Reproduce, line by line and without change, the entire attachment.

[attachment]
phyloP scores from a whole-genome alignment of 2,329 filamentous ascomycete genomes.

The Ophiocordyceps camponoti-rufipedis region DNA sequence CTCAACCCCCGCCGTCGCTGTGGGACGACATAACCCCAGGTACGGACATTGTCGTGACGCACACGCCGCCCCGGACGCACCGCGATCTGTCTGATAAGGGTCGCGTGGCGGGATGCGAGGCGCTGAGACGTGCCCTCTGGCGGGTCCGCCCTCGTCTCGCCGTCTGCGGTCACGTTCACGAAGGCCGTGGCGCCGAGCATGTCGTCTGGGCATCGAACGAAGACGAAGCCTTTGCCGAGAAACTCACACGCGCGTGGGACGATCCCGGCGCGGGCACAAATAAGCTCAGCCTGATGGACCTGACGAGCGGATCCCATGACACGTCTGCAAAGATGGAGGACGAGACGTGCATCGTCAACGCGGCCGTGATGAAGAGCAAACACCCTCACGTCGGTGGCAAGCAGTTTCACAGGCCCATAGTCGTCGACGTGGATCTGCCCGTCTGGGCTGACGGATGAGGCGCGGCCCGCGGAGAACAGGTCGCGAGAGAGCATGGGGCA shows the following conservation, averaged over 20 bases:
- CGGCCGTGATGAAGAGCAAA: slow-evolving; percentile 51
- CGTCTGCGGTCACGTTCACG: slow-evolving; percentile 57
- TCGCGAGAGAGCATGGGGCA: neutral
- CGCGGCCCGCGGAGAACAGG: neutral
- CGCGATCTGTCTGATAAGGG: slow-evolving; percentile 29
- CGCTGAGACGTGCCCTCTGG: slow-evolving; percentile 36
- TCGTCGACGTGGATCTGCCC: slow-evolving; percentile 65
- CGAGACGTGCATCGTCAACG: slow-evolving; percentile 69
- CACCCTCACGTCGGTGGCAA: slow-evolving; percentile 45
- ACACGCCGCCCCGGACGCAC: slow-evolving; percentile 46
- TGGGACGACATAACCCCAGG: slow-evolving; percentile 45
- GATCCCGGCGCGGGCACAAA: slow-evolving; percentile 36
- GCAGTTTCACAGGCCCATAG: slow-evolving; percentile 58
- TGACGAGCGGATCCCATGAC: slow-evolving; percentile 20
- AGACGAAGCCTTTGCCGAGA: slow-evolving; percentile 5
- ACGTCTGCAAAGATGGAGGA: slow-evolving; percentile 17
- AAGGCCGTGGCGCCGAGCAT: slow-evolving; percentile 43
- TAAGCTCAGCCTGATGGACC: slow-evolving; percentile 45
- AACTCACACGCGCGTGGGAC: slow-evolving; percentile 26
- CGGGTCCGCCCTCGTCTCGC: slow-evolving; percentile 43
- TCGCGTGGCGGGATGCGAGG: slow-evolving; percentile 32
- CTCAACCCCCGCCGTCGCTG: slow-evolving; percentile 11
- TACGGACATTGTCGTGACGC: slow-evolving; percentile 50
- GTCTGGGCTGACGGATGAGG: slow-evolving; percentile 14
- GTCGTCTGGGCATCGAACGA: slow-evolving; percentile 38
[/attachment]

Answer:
phyloP scores from a whole-genome alignment of 2,329 filamentous ascomycete genomes.

The Ophiocordyceps camponoti-rufipedis region DNA sequence CTCAACCCCCGCCGTCGCTGTGGGACGACATAACCCCAGGTACGGACATTGTCGTGACGCACACGCCGCCCCGGACGCACCGCGATCTGTCTGATAAGGGTCGCGTGGCGGGATGCGAGGCGCTGAGACGTGCCCTCTGGCGGGTCCGCCCTCGTCTCGCCGTCTGCGGTCACGTTCACGAAGGCCGTGGCGCCGAGCATGTCGTCTGGGCATCGAACGAAGACGAAGCCTTTGCCGAGAAACTCACACGCGCGTGGGACGATCCCGGCGCGGGCACAAATAAGCTCAGCCTGATGGACCTGACGAGCGGATCCCATGACACGTCTGCAAAGATGGAGGACGAGACGTGCATCGTCAACGCGGCCGTGATGAAGAGCAAACACCCTCACGTCGGTGGCAAGCAGTTTCACAGGCCCATAGTCGTCGACGTGGATCTGCCCGTCTGGGCTGACGGATGAGGCGCGGCCCGCGGAGAACAGGTCGCGAGAGAGCATGGGGCA shows the following conservation, averaged over 20 bases:
- CGGCCGTGATGAAGAGCAAA: slow-evolving; percentile 51
- CGTCTGCGGTCACGTTCACG: slow-evolving; percentile 57
- TCGCGAGAGAGCATGGGGCA: neutral
- CGCGGCCCGCGGAGAACAGG: neutral
- CGCGATCTGTCTGATAAGGG: slow-evolving; percentile 29
- CGCTGAGACGTGCCCTCTGG: slow-evolving; percentile 36
- TCGTCGACGTGGATCTGCCC: slow-evolving; percentile 65
- CGAGACGTGCATCGTCAACG: slow-evolving; percentile 69
- CACCCTCACGTCGGTGGCAA: slow-evolving; percentile 45
- ACACGCCGCCCCGGACGCAC: slow-evolving; percentile 46
- TGGGACGACATAACCCCAGG: slow-evolving; percentile 45
- GATCCCGGCGCGGGCACAAA: slow-evolving; percentile 36
- GCAGTTTCACAGGCCCATAG: slow-evolving; percentile 58
- TGACGAGCGGATCCCATGAC: slow-evolving; percentile 20
- AGACGAAGCCTTTGCCGAGA: slow-evolving; percentile 5
- ACGTCTGCAAAGATGGAGGA: slow-evolving; percentile 17
- AAGGCCGTGGCGCCGAGCAT: slow-evolving; percentile 43
- TAAGCTCAGCCTGATGGACC: slow-evolving; percentile 45
- AACTCACACGCGCGTGGGAC: slow-evolving; percentile 26
- CGGGTCCGCCCTCGTCTCGC: slow-evolving; percentile 43
- TCGCGTGGCGGGATGCGAGG: slow-evolving; percentile 32
- CTCAACCCCCGCCGTCGCTG: slow-evolving; percentile 11
- TACGGACATTGTCGTGACGC: slow-evolving; percentile 50
- GTCTGGGCTGACGGATGAGG: slow-evolving; percentile 14
- GTCGTCTGGGCATCGAACGA: slow-evolving; percentile 38